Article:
Nomadic alarm bells

Nomadic herders who move their cattle ceaselessly across some of the harshest environments in the world in search of grazing land are vital for Africa’s economic prosperity.

However, their way of life is being undermined by governments, conservationists and large-scale farmers, says a study.

Millions of hectares of land traditionally used by pastoralists in Ethiopia, Senegal, Mali, Chad, Kenya and other sub-Saharan countries have been lost to sedentary farming and conservation in the past 50 years, say the authors of Modern and Mobile, published by the International Institute for Environment and Development.

By encouraging a move to a more Westernised model of farming, governments are mistakenly assuming that animal production — for export as well as for local consumption — will increase.

“The slow but inexorable advance of family farms, combined with large-scale farming, is swallowing up vast areas. In East Africa the loss of land to national parks, game reserves, hunting blocks and conservation severely restricts mobility. Lands that have traditionally been used are no longer available,” the study says.

Restrictions on mobility is leading to conflict between pastoralists and farmers, says the book. “Moving is a serious problem. Access to water and markets is increasingly difficult, and the profitability of keeping livestock is being critically undermined. Poverty, resource degradation and conflict are increasing.”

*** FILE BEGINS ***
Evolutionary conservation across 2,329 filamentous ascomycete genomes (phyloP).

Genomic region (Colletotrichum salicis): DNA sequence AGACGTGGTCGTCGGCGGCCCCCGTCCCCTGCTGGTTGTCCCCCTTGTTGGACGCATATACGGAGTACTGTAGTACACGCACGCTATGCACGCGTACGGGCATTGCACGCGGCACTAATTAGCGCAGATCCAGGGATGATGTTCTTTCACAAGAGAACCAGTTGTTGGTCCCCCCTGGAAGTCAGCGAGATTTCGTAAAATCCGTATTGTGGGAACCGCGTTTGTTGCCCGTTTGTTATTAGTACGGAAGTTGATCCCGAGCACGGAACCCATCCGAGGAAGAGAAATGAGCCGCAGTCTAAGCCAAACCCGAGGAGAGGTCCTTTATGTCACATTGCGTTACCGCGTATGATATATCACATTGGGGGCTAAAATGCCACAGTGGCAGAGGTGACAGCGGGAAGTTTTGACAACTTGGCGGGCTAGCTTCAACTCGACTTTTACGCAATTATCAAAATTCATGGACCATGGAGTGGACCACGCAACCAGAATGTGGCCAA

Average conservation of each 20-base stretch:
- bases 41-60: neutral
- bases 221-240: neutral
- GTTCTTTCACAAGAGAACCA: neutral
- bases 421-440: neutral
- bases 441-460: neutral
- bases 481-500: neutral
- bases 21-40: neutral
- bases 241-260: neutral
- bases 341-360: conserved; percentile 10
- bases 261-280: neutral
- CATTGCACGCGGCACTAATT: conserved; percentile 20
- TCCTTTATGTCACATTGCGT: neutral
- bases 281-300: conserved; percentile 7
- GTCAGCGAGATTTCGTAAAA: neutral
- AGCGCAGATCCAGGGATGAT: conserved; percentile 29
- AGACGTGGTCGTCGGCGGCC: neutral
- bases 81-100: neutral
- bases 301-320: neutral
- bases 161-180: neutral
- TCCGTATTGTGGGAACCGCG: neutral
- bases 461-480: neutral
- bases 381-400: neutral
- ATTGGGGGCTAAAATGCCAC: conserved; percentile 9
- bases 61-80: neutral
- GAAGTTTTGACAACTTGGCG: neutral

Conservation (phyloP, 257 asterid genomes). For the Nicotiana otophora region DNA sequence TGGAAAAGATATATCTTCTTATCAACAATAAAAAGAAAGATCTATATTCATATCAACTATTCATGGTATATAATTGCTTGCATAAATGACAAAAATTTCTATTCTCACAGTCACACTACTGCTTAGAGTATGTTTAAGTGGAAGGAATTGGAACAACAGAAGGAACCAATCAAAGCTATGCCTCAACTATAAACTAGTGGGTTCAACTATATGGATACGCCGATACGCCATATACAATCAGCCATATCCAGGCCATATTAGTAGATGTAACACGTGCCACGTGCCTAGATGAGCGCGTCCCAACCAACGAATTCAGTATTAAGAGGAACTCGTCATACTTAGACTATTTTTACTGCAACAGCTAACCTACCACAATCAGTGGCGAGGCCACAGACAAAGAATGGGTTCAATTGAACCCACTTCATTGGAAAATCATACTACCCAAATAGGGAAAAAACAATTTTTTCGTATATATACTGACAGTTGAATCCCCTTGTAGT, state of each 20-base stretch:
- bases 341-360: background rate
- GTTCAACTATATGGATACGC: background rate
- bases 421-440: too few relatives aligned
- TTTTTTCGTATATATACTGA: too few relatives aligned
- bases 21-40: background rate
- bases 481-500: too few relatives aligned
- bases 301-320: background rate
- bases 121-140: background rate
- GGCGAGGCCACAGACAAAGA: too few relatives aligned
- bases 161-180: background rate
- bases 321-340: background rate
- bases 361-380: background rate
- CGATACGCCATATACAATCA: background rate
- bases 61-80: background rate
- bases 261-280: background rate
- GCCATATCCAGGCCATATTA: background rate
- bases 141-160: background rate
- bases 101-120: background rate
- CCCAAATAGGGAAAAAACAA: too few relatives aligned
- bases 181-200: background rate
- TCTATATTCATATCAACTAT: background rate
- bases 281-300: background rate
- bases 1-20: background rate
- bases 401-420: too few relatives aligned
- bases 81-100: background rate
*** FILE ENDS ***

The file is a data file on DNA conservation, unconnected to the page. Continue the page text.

But the study finds Africa’s nearly 50-million pastoralists adapting ­rapidly to the modern world.

“[They] download the latest market prices for cattle on their mobile phones, use cheap Chinese motorbikes to reach distant herds or lost camels, and trek their livestock thousands of kilometres by foot, truck or ship to trade them internationally,” says co-author Cedd Hesse.

The report also says the nomadic cattle of West Africa, Ethiopia and Kenya produce more and better-quality meat, and generate more cash per hectare than “modern” Australian and American ranches, where animals remain in one place.

Unlike other farmers in sub-Saharan Africa who are challenged by frequent droughts, they are proving more resilient to climate change and creating big economic benefits.

“Harsh, arid and unpredictable environments are not obstacles to pastoralists as they would almost inevitably be to other farmers,” says co-author Saverio Kratli.

The authors urge governments and foreign donors to reassess and protect pastoralism.

“The financial inputs are minimal, but the benefits rapidly extend beyond the herders and their communities to enrich the lives of millions of people,” says Hesse. —

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